The overall conclusion from these facts and figures is that cybersecurity continues to be an incredibly costly risk to organizations. To mitigate this risk (and the hefty costs associated with it), business leaders must take a proactive approach, developing strategies and leveraging advanced incident response technology to stay a step ahead of hackers. Intelligent automation powered by AI and machine learning can provide this level of security.

To see the Ayehu platform in action and prepare your company for an uncertain future, click here.

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How To Get Prepared For The 2018 GDPR Deadline

How To Get Prepared For The 2018 GDPR Deadline

This article was originally published in Forbes.

The EU General Data Protection Regulation (GDPR) is set to affect thousands of organizations worldwide. In fact, GDPR is the most important change in data privacy regulation in 20 years. For those unfamiliar, GDPR defines a broad set of rights and principles governing the protection and use of EU citizens’ data, independent of physical location.

Heavy fines for noncompliance and rapid breach notification requirements, coupled with a mid-2018 implementation deadline mean that organizations must immediately and aggressively begin working on GDPR. At a minimum, they should start by developing data classification strategies, data usage and retention guidelines and baseline security controls. Furthermore, by automating these processes and controls, they can lower the cost and ease the implementation of GDPR compliance.

GDPR Background, Rights And Principles

GDPR was developed by the EU in order to formalize the rights of its citizens and their personal data. It applies to any firm or organization that processes or stores such data, regardless of where they are located. For example, a U.S.-based company that held client data in Singapore would still be subject to GDPR, provided that data included clients who are EU citizens.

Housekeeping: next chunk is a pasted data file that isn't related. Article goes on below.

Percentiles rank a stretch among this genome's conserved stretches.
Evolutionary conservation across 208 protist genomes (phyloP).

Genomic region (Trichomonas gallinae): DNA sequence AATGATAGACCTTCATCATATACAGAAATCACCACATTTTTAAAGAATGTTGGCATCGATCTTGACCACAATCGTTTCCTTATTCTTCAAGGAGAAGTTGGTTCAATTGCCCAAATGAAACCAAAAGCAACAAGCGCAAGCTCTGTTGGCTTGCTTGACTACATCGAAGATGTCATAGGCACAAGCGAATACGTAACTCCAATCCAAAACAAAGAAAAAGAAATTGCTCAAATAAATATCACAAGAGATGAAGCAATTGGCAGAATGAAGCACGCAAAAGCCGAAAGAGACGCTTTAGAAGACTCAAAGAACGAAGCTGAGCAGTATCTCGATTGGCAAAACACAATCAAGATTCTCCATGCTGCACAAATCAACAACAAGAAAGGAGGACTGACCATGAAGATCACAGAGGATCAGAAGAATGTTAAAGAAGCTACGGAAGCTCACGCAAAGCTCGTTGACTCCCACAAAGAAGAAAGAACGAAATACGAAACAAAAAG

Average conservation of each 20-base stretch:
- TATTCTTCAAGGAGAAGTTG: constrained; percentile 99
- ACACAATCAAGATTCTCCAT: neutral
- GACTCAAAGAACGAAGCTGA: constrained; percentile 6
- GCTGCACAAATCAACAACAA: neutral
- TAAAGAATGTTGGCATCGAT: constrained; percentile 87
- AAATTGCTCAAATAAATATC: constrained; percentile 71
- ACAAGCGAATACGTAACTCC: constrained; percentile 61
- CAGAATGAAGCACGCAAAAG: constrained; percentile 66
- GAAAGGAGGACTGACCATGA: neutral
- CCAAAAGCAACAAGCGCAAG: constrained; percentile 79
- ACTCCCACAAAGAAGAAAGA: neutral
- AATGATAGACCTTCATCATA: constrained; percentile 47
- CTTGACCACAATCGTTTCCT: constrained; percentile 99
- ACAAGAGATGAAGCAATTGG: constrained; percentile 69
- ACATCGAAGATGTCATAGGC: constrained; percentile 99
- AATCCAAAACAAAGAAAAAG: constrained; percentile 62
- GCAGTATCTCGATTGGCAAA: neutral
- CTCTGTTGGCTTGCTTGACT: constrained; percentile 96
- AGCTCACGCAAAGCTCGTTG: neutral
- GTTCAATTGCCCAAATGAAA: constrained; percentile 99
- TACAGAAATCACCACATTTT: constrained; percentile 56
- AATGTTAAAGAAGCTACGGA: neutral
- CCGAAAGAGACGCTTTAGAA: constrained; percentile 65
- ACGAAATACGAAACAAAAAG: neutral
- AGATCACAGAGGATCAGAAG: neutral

Unlike its predecessor, GDPR contains strong enforcement measures. First, fines for noncompliance of up to 4% of worldwide revenue can be assessed for extreme violations. Second, in the event of a serious breach, violators may have to notify both EU authorities and the citizens affected within 72 hours, which will be extremely challenging and potentially disruptive.

The key element of GDPR is the definition of data protection rights for its citizens. The list of rights is extensive and will impact business models and processes in many ways. Some of the more important rights to take note of include the following:

• Consent must be given for data processing, and the way the data will be used must be stated in a way that is easy for the citizen to understand.

• Organizations must clearly state what data is being processed, how it is being processed and with what other organizations the data might be shared.

• Citizens have a right to be forgotten. That is, they can request that all copies of their data be deleted. They also have a right to be easily able to transfer their data from one organization to another.

Given that there is less than a year before the deadline for compliance, organizations absolutely must begin preparing immediately. There are several areas that are high priorities for action. These include staffing, data audit and classification, risk analysis and basic system logging. Beyond that, organizations must begin aligning their business models with acceptable GDPR practices, building their client notification and consent frameworks and defining a fundamental security control set.

GDPR Preparation